A charming Grade II listed farmhouse situated in an idyllic location within the South Downs National Park, adjacent to a 20 acre lake.
Lot 1 – The Farmhouse and gardens measuring 0.8 acres – £1,000,000.
Lot 2 – Woodland measuring 6.6 acres and agricultural barn – £150,000.
Lot 3 – Field and woodland measuring 39.1 acres – £350,000.
. The land extends to 47 acres, consisting of paddocks, woodland, a modern agricultural barn and landscaped gardens. The accommodation in the farmhouse comprises a kitchen/breakfast room, two reception rooms, three bedrooms and a bathroom; original character features include oak beams throughout and an original inglenook fireplace. In the garden is a converted stable building which is now a charming guest house, or office, with an ensuite shower room. Full planning permission has been secured to build a two-storey addition to the property, incorporating a stunning reception room overlooking the lake and a further bedroom and ensuite bathroom; drawings and details of the permission are available. This is a unique and delightful property, in a truly stunning setting, offering a package of land well suited to equestrian use, or for those interested in flying, as the field was used by the current owner as a private landing strip from 2001 to 2007. EPC Band F
A Stable door opens into the kitchen/breakfast room which has windows to three aspects, a slate floor and is fitted with a range of farmhouse style units in reclaimed pine with Iroko worktops. A butler’s sink sits beneath one of the windows and an oil-fired Rayburn fits and oak beams complete the picture. The breakfast area is light and bright, with a dual aspect and room for a table, desk and dresser. The slate floor continues into the central hallway, where a door with a small leaded window to one side leads into the study, which is fitted with a range of oak bookshelves. The sitting room is an impressive room with a dual aspect and a large original inglenook fireplace. It has exposed oak beams, original floorboards and a door to the garden. Off the hallway is a rear lobby with plenty of space for coats and boots, leading to a bathroom with a claw foot, freestanding bath, a separate shower with glazed cubicle, wc and tiled walls.
The stairs lead to a landing with a large eaves cupboard and brace and latch doors to the three bedrooms. Bedroom one has an impressive vaulted ceiling and a double aspect; it also benefits from a range of fitted wardrobes and a walk-in closet. Bedroom two is at the opposite end of the landing and also enjoys a double aspect with views over the gardens. Bedroom three is a twin room that also overlooks the garden and benefits from exposed oak timbers; as do the other bedrooms.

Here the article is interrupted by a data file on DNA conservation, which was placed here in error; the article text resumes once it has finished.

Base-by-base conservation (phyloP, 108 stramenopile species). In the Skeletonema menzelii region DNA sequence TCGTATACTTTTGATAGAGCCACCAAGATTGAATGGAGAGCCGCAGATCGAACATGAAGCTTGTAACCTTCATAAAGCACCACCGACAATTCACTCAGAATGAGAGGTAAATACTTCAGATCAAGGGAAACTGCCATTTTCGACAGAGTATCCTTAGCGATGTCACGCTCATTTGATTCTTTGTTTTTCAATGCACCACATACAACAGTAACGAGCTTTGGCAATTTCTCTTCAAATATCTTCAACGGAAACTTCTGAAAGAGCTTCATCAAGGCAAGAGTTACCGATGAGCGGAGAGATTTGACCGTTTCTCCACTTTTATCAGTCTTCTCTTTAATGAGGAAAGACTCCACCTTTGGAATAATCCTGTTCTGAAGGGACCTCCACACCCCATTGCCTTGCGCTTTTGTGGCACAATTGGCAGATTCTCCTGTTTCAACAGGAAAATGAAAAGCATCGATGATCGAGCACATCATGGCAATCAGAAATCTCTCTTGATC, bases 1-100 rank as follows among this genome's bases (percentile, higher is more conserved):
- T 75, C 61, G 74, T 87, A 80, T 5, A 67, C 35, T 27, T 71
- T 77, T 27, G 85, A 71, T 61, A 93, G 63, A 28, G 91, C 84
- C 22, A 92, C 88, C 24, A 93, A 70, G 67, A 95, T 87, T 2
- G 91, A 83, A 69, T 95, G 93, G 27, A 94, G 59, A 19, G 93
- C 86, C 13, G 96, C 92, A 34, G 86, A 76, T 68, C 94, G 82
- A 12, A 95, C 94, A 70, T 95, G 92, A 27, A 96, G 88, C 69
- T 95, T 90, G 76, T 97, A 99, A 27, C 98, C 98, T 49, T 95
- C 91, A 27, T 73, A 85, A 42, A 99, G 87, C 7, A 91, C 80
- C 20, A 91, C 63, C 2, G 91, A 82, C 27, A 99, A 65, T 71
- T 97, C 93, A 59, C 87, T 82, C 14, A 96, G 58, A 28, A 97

The gardens extend to 0.8 acres and surround the property. There is a brick paved terrace that adjoins the kitchen/breakfast room and which makes the most of the sun throughout the day. Lawns surround the house and lead down to the stream, where a bridge leads over into the woods. A winding gravel path with brick edging leads to a covered well and beyond to the studio. A stable door opens into a vaulted room with a mezzanine bed area and leaded windows overlooking the garden. At the rear is an ensuite shower room with a wc and basin.
Beyond the strip is woodland that extends to 6.6 acres and joins up with a bridle path on its southern boundary. Situated in a clearing that adjoins the fields, is a large modern agricultural barn that could be converted to stabling, or other uses (subject to any necessary planning permissions.) In fact, a pre-app submission has already been made by the current owners for conversion to residential use.
The remaining land extends to 39 acres, which is predominantly fields which are fenced along the boundaries and across the middle. They adjoin the lake on the northern side and a strip of woodland on the southern boundary, where there is direct access to a bridleway.
The property is situated within the South Downs National Park, amongst a landscape that inspired artists such as Turner, writers like Jane Austen, Rudyard Kipling and Mervyn Peake, poets of the calibre of Edward Thomas and composers from Elgar to Dobrinka Tabakova. It might therefore surprise you to learn that such an idyllic, peaceful location is only 47 miles from central London and Waterloo station is 55 minutes on the train from nearby Haslemere.
The picturesque village of Chiddingfold is 2.8 miles away and is laid out around the village green with two pubs, the church and a range of local shops, including a butcher and post office. The market town of Haslemere is 5 miles and provides a wider range of shops, including supermarkets and a bustling High Street, where independent and specialist shops maintain Haslemere’s traditional character and sense of individuality. There is also no shortage of places to buy good food in and around Haslemere from the baker, deli or fishmonger selling local and seasonal fare to the excellent farm shops in the area. The monthly Farmers’ Market is held in the High Street on the first Sunday of each month, where you will find a selection of locally produced food. As well as the mainline station, it also provides access to the A3 for central London, the M25 and also the South Coast.
The area provides excellent sporting facilities, particularly country pursuits and a selection of golf courses. With over 3,300km of rights of way, there is so much to do and see from walking, cycling, or horse riding across the South Downs, or visiting one of the many heritage sites to experiencing opera at the world famous Glyndebourne or experiencing world class plays at Chichester Festival Theatre.